Why this time might be different.

Anyone who knows me well is familiar with the intensity of my organizational habits. Which is a polite way of saying that I'm fairy sure, if I bothered to be diagnosed, I'm functioning with a considerable degree of OCD. It works for me though. I don't know anything else and I've maintained this intensity since I was a toddler; long before it was a conscious decision. With that information in hand, one might assume I live for new year's resolutions, for progress charts and gold stars. I don't. Not in my personal life anyway. My career is intense and I tend to like a chill atmosphere at home (yes, mom, I am aware that my chill is still a frequency most couldn't reach if they tried on their most manic day). 

Yet, here I was, rounding the corner into 2013 on my laptop generating 21 Evernotes related to The Happiness Project. Before I left for Europe I created a Facebook event inviting 20 or so friends to my condo for monthly brunches and conversations about happiness. Before creating the event I was in Hawaii reading Gretchen Rubin's book poolside. Before diving into her text, something was gnawing at me that prompted me to buy the book sight unseen from the airport bookshop in the first place. So, somewhere between Point A and Point B, I realized something has to give. 

OCD, meet The Happiness Project.

The genius of Rubin's thesis is that happiness is exactly no more and no less than you define it to be. If you decide you would be happier going to bed an hour earlier, do it. Happy. Done. She has no grand delusions of nirvana. I appreciate that. Neither do I. I may have a dormant romantic streak, but at the end of the day I'm pretty practical about it all. That practicality exploded into Evernote and snowballed through a series of reflections, mind maps, photographs, songs, and finally...The List.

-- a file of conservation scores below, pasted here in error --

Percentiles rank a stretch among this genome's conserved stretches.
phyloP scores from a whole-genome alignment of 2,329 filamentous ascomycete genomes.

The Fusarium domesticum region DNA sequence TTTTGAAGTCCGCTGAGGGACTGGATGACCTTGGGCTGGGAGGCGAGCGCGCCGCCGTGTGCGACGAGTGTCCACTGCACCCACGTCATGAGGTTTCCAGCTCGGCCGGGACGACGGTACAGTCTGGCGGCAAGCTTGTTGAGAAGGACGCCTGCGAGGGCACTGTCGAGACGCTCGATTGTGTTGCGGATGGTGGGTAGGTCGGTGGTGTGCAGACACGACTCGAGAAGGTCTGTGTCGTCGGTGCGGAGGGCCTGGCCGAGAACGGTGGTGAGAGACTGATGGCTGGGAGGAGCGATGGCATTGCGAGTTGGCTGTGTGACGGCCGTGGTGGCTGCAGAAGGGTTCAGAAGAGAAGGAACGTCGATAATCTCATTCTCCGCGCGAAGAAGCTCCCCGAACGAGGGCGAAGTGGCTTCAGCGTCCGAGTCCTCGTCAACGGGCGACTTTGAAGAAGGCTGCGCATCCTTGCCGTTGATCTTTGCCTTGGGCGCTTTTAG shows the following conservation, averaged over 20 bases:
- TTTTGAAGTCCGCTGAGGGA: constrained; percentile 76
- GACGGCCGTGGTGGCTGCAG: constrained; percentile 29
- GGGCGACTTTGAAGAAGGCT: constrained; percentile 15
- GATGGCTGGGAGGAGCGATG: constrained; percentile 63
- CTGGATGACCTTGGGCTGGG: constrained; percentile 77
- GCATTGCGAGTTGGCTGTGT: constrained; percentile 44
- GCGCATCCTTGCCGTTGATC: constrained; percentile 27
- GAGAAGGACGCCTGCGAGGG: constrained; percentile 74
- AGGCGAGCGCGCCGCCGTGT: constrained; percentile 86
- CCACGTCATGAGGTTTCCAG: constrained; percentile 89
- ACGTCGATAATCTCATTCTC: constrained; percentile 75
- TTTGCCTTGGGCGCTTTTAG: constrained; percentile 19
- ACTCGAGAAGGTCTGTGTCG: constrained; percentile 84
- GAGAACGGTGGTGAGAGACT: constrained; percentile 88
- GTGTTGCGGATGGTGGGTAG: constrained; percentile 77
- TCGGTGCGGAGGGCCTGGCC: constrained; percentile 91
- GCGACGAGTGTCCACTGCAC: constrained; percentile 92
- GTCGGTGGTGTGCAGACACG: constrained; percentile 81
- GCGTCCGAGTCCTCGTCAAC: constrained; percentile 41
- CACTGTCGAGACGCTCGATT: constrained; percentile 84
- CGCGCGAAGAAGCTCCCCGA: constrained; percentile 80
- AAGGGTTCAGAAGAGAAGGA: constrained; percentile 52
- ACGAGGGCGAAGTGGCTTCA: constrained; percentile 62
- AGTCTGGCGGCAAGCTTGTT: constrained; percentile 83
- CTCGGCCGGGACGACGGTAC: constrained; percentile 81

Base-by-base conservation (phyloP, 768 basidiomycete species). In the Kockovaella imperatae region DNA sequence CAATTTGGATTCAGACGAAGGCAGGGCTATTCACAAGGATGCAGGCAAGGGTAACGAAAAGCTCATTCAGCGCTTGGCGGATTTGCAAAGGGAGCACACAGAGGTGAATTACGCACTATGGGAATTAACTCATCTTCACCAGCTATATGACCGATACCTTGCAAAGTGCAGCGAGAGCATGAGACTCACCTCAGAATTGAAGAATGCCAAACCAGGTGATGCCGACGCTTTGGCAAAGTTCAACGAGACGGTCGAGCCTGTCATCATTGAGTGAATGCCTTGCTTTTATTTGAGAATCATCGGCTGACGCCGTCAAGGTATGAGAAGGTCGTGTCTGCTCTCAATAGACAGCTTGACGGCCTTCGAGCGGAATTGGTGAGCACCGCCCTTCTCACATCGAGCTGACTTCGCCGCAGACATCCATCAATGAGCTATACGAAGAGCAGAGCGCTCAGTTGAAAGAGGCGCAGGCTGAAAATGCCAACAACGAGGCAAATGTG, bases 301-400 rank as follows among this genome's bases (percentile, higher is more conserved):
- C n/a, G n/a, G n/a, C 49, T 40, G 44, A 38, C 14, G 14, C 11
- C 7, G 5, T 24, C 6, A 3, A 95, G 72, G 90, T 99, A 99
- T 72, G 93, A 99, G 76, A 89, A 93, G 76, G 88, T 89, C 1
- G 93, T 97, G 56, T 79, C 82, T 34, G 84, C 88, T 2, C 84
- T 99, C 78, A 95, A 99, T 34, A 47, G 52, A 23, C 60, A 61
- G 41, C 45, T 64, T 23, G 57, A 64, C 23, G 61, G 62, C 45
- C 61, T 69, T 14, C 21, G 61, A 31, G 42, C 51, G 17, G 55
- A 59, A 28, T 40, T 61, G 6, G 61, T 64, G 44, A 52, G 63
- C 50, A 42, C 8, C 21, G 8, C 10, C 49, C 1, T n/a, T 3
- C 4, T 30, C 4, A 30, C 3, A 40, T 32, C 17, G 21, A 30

If I'm going to do something, I'm going to do it right. And by "right" I mean intensely. At first I thought I would create a theme for each month, as Rubin did. But the more I got into it, the more my list reflected goals that I wanted to accomplish daily, weekly, monthly, and long-term. For the first 4 months of this year I laid out a schedule of sorts (re-learn the guitar for one hour per week, send six Postcrossing cards per month, one photowalk adventure per month, etc). It's nothing earth shattering, but it led me to admit a truth I'd only vaguely acknowledged until now. 

My college textbook. I'm old.

I'm still living with a grad school hangover. Furthermore, what's extra lame, I'm only living with that hangover because I'm choosing to. It's been 18 months. Snap out of it already. But 'it' was the devil I know and...its own version of comfortable. In grad school I consciously shut down life, even breaking up with my hopelessly-devoted and apparently-distracting boyfriend just before classes started. Healthy or not, I focused only on career, school, travel. To be fair, working full-time as a new administrator, taking a full-time load of graduate classes, and traveling all over the country for work every 3 weeks was plenty to deal with. What this meant however, is that the stuff I love doing, the stuff that I wake up on an unplanned Saturday and choose to do, has been dormant for over three years now. Not entirely dormant, that's not accurate, but dormant to a degree that I acutely feel a deficit in my life. No more. 

I know myself, though. I know myself all too well. Since I'm not keen on resolutions, I've invited 20 friends over for brunch to ask me if I'm still playing the guitar. It's not entirely selfish. I'm genuinely excited to hear about everyone's version of a Happiness Project. I'm also genuinely excited about the creative space and the progressive energy this will generate. I live for that. I just forgot for a while. 

Photo Series: Budapest